Terrapin RecreationAle

Drink Reviews
Terrapin RecreationAle

My strongest memory of canned beer lies in the land of macro: a 44-gallon plastic garbage can full of half-melted ice and red, white, and blue Pabst Blue Ribbon cans sitting in the Carolina spring sun in the back of a pick-up truck. To the right of the truck bed, I yell, “Pull!” and my law school buddy launches a blaze orange clay pigeon into the air with a hand thrower seconds before I shatter it with my Benelli 12-gauge shotgun. Don’t worry—the unwritten rule amongst the approximately 15 graduate students in the Pittsboro pasture that afternoon confined your duties to the thrower if you had opened a can. Most of us were law students, after all.

But today, aluminum cans are no longer the domain of solely macrobrewers. Since Oskar Blues Brewery paved the way for canned craft beer in November of 2002, an increasing number of brewers have adopted the convenient package. “The image of beer in cans has changed,” said Charlie Papazian, president of the Brewers Association, in June of last year. And Athens, Georgia-based Terrapin Beer Co. agrees.

On June 8, the brewery released RecreationAle, its first canned offering. The new year-round “hopped-up session ale” carries a low 4.7 percent alcohol-by-volume (ABV) and falls in line with another recent trend among the beer-loving public—lower alcohol malted beverages. Going “light,” however, has been difficult to pull off for some craft brewers. They don’t use adjuncts, such as corn, to lighten their beers like the big boys, but having a reduced malt bill (and thus, a lower resulting ABV) makes yielding body and flavor a challenge.

Terrapin overcomes the obstacle with RecreationAle. Its generous use of hops—Bravo, Centennial, Zythos, and Amarillo—provide the familiar bitterness and citrus notes of a standard pale ale. But the beer shines because the brewery dry hops it with Galaxy, an Australian variety of hop used for its high alpha acids and its subtle tropical flavors with a hint of grassiness. I find RecreationAle gives off a bit of passion fruit, kiwi and papaya. Some other commercial examples of Galaxy can be found in Boston Beer Co.’s Samuel Adams Tasman Red, Anchorage Brewing Co.’s Galaxy White IPA, and Tallgrass Brewing Co.’s 8-Bit Pale Ale.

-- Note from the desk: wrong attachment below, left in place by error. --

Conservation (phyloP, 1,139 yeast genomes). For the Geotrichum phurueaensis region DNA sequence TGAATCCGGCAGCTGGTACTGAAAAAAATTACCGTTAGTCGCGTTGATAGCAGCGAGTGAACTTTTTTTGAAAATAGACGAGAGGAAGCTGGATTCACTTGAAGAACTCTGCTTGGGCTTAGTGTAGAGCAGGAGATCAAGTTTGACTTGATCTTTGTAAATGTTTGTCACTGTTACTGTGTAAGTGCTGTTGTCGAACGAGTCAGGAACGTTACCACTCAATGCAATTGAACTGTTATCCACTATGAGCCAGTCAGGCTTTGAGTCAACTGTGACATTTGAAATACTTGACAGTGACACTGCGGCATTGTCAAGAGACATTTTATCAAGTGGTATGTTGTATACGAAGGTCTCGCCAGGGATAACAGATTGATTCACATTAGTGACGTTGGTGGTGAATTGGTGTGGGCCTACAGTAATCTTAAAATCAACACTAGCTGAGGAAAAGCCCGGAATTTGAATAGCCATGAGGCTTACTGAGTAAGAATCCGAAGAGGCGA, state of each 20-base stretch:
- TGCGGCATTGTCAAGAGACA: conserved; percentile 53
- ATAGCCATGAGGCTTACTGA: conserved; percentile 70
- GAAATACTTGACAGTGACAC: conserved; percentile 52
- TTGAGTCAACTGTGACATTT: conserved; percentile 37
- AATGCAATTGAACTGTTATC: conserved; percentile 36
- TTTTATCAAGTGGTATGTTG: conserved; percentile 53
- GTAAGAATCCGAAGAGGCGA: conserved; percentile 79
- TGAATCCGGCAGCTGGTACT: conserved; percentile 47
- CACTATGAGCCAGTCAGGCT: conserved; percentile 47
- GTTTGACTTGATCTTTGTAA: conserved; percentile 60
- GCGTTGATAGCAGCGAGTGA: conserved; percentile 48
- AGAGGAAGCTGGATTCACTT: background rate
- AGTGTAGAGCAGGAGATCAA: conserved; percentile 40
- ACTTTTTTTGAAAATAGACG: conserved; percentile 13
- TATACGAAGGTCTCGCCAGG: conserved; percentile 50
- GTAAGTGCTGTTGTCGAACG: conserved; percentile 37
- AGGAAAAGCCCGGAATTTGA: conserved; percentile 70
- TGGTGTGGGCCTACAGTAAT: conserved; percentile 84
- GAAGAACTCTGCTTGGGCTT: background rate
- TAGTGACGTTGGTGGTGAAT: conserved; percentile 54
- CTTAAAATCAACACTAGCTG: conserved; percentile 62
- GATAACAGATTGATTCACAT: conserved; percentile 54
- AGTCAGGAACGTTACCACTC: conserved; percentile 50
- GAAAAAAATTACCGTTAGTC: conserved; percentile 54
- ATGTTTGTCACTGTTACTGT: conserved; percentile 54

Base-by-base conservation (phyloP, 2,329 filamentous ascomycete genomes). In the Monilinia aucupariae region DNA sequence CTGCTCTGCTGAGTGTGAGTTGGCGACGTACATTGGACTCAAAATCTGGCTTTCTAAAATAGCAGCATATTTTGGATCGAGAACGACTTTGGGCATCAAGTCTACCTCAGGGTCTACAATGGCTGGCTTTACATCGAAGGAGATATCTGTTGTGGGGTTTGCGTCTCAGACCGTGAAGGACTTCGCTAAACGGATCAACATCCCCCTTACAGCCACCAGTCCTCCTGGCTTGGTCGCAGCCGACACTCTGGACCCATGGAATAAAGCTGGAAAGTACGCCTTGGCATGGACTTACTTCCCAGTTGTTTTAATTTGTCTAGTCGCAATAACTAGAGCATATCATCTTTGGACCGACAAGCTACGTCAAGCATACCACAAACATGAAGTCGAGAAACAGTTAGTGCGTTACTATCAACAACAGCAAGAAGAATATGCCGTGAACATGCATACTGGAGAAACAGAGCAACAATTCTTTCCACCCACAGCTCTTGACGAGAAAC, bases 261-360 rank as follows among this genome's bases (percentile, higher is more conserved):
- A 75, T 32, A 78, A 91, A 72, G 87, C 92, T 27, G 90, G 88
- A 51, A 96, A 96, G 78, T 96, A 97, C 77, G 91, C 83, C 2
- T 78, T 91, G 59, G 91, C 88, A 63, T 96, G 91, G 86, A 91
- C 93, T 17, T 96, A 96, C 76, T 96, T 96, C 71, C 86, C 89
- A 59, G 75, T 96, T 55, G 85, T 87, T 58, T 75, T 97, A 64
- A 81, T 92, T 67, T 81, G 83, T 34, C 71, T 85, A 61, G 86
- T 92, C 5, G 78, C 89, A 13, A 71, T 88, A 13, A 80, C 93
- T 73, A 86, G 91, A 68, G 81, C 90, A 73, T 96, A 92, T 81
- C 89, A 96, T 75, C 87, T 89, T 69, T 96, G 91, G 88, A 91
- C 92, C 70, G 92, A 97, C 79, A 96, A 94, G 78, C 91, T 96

To celebrate its first canned beer and the convenience of the packaging for outdoor recreation, Terrapin released RecreationAle at the U.S. National Whitewater Center in Charlotte, N.C. The brewery writes its new beer “is specially formulated to accompany you no matter where you may go; whether it’s the trails and rivers that call or just the hammock in the backyard.”

Though appropriately colored for the celebration of America’s independence this week, PBR cans won’t be making an appearance at my next experience involving gunpowder. I plan to enjoy the fireworks of the Fourth outside with Terrapin’s exciting foray into the world of all things canned and sessioned.

Win Bassett is a writer and lawyer in North Carolina. His work has most recently appeared or is forthcoming in The Atlantic, Los Angeles Review of Books, The Paris Review Daily, Books & Culture, and The Rumpus. He previously served as executive director of the North Carolina Brewers Guild and secretary of the North American Guild of Beer Writers. He begins Yale Divinity School in the fall. Follow him on Twitter: @winbassett.

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